"Cognitive egocentrism, as I have tried to make clear, stems from a lack of differentiation between one’s own point of view and the other possible ones..." Jean Piaget, 1962Centennial historians and cognitive egocentrism. Hmmm, the path to "dominant consensus" may be paved with innocent intentions after all.
"... a large number of them have what Kroll (1978) calls a ‘cognitive egocentrism’. That is, they find it difficult to entertain points of view other than the ones they themselves embrace." Alexandros Paraskevas and Eugenia Wickens 2003
But I hear my grandfather's voice: "Are they innocent or ignorant?" Well, one could be both, I suppose.
Maybe this all starts with Lincoln. Passing from egocentrism to hedonism, "Feinberg quotes a story in which Abraham Lincoln espouses psychological hedonism, then stops his car to rescue some drowning pigs."
Psychological hedonism? Stops his car?
"Lincoln is asked, the story goes, 'where does selfishness come in on this little episode?,' and he responds, 'that was the very essence of selfishness. I should have had no peace of mind all day had I gone on and left that suffering old sow worrying over those pigs. I did it to get peace of mind, don't you see?'"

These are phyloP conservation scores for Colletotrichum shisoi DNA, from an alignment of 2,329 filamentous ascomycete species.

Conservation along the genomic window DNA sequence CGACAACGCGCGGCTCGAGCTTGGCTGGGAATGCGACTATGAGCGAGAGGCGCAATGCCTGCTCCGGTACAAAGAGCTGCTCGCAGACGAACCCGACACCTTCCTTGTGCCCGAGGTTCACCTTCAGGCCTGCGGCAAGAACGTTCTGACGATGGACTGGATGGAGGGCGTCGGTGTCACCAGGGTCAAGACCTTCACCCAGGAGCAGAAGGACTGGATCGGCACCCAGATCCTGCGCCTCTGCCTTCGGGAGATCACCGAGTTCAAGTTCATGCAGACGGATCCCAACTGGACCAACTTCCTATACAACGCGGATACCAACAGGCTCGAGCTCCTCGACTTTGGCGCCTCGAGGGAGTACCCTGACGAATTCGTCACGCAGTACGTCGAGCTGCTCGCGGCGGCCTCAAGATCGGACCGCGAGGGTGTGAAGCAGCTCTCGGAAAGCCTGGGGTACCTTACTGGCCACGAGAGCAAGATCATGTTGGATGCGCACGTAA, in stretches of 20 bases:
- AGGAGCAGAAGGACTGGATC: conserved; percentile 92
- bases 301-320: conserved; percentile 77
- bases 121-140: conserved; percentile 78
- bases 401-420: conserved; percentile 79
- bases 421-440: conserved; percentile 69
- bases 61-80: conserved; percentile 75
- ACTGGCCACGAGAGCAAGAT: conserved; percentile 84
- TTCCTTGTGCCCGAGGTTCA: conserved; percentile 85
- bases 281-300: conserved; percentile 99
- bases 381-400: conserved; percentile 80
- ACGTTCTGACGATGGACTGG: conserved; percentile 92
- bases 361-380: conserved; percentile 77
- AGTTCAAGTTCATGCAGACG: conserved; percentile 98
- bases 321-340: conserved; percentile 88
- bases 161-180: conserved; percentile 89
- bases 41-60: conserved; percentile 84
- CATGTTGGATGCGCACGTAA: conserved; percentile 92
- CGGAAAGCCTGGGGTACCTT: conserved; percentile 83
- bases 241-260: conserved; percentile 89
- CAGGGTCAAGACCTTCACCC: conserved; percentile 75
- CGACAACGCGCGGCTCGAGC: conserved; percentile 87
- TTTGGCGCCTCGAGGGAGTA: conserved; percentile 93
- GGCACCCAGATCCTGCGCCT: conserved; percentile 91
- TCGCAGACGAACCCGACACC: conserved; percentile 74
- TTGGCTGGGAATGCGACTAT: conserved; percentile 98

A method of history writing suggests itself - eliminate the contradictions, the irritations. Get peace of mind. Move "the car" down the road. Practice "psychological hedonism" and get the job done comfortably.
Then, when the corrections roll in, put on your cognitive egocentrism, stop up your ears, and arrange some Pulitzer prizes for yourself and your friends.
Laugh, but we're living a 50-year-old shrink joke.
(Hat tip to The 2nd Draft.)